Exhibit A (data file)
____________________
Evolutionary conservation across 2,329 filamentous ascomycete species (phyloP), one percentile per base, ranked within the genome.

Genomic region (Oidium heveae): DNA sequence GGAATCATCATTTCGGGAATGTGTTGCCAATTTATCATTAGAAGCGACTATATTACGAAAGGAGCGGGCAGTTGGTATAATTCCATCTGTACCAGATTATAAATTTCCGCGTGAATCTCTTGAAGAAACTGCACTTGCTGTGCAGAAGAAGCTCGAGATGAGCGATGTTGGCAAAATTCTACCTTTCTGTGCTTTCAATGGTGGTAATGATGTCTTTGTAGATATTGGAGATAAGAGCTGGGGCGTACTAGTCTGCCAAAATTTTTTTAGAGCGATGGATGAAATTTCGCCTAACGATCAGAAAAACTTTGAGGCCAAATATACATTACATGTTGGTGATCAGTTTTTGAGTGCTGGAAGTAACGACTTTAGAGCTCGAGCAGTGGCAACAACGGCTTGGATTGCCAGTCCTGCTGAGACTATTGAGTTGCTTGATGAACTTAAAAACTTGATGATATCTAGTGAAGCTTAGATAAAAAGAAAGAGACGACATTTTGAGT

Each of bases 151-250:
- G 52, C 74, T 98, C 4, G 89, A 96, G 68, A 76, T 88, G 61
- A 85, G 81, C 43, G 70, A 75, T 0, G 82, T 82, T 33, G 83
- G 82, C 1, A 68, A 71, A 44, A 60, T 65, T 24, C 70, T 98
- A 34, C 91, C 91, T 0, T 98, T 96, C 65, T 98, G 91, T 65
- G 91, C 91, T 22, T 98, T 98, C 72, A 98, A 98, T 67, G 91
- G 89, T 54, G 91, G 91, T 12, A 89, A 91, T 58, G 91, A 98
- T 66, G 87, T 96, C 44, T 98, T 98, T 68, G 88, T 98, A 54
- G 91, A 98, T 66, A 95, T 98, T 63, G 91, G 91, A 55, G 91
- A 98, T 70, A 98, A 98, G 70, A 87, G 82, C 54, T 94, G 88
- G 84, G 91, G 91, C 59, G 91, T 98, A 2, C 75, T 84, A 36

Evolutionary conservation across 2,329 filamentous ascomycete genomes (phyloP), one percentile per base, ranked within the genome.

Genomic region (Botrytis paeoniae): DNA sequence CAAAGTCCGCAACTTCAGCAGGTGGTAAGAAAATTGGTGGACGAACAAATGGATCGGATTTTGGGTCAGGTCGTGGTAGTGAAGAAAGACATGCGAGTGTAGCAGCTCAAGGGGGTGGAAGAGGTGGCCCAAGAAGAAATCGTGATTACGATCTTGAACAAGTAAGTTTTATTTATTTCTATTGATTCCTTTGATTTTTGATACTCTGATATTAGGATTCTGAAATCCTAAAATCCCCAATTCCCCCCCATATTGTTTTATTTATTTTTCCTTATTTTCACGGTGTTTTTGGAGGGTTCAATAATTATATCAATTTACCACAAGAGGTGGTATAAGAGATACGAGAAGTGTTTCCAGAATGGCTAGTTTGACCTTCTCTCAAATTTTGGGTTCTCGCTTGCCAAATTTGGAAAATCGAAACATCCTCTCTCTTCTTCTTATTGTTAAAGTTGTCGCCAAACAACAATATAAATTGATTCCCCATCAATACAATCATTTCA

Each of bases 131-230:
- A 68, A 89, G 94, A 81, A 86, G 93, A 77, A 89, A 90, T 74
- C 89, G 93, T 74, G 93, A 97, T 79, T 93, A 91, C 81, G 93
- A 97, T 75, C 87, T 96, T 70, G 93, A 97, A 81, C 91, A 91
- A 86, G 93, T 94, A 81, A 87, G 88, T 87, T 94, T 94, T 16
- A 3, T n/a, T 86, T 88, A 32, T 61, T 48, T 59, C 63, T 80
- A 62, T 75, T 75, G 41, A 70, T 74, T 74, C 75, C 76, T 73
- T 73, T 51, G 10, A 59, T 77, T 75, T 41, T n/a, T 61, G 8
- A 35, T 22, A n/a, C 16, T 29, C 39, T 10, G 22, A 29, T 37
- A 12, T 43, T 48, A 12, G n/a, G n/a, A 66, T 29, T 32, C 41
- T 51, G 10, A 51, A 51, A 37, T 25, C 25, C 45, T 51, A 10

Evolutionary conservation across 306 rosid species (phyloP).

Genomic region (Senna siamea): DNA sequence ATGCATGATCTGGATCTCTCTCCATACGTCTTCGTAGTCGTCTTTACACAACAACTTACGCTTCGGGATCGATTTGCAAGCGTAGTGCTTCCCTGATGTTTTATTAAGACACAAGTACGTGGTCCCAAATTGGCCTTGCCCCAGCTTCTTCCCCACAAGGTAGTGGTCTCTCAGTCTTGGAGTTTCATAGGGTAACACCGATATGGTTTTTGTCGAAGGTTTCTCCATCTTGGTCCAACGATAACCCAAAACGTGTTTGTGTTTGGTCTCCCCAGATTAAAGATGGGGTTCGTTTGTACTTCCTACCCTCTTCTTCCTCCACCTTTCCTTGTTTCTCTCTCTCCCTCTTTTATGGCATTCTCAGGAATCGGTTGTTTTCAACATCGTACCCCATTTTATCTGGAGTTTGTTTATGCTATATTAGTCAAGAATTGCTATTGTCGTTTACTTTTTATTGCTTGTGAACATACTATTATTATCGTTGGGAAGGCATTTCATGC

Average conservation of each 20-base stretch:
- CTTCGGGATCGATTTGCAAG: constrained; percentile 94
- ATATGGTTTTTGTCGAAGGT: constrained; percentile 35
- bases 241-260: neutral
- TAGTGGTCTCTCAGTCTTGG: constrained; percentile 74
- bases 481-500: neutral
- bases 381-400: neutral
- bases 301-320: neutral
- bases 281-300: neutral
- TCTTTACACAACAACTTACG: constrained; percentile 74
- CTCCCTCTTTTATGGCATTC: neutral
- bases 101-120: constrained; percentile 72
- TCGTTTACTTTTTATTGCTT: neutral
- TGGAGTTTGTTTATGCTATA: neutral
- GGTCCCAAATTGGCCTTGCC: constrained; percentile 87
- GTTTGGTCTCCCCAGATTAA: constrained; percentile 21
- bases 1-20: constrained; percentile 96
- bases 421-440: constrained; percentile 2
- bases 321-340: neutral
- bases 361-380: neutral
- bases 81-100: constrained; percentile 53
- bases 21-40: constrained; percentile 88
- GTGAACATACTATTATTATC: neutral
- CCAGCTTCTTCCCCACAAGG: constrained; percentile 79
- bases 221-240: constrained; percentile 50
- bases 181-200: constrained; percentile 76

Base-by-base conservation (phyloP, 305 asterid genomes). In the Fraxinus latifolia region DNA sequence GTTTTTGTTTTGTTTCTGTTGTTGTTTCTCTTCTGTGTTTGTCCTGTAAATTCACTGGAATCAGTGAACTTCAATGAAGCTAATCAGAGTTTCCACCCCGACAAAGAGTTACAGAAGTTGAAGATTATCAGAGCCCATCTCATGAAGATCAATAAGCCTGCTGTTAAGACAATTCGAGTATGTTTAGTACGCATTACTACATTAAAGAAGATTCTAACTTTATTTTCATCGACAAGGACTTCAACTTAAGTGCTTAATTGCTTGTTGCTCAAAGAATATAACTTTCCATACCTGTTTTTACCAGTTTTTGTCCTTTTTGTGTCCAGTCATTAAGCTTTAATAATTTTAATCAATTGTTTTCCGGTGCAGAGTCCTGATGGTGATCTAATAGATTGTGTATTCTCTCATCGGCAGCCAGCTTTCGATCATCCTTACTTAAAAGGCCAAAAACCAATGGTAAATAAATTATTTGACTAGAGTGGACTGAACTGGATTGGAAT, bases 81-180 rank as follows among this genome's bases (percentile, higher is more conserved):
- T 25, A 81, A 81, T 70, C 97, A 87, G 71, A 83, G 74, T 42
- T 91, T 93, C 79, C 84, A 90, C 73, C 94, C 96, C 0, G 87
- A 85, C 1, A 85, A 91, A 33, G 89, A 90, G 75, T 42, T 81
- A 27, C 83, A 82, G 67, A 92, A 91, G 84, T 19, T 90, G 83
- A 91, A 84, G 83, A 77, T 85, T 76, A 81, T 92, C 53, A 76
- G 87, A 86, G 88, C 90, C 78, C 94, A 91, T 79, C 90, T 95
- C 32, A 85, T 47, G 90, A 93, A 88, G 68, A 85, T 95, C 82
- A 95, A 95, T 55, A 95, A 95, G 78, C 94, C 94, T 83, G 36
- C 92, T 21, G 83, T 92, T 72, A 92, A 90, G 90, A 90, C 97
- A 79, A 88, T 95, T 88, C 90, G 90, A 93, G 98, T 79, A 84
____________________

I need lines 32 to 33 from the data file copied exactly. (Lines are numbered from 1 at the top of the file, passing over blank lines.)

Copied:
- bases 241-260: neutral
- TAGTGGTCTCTCAGTCTTGG: constrained; percentile 74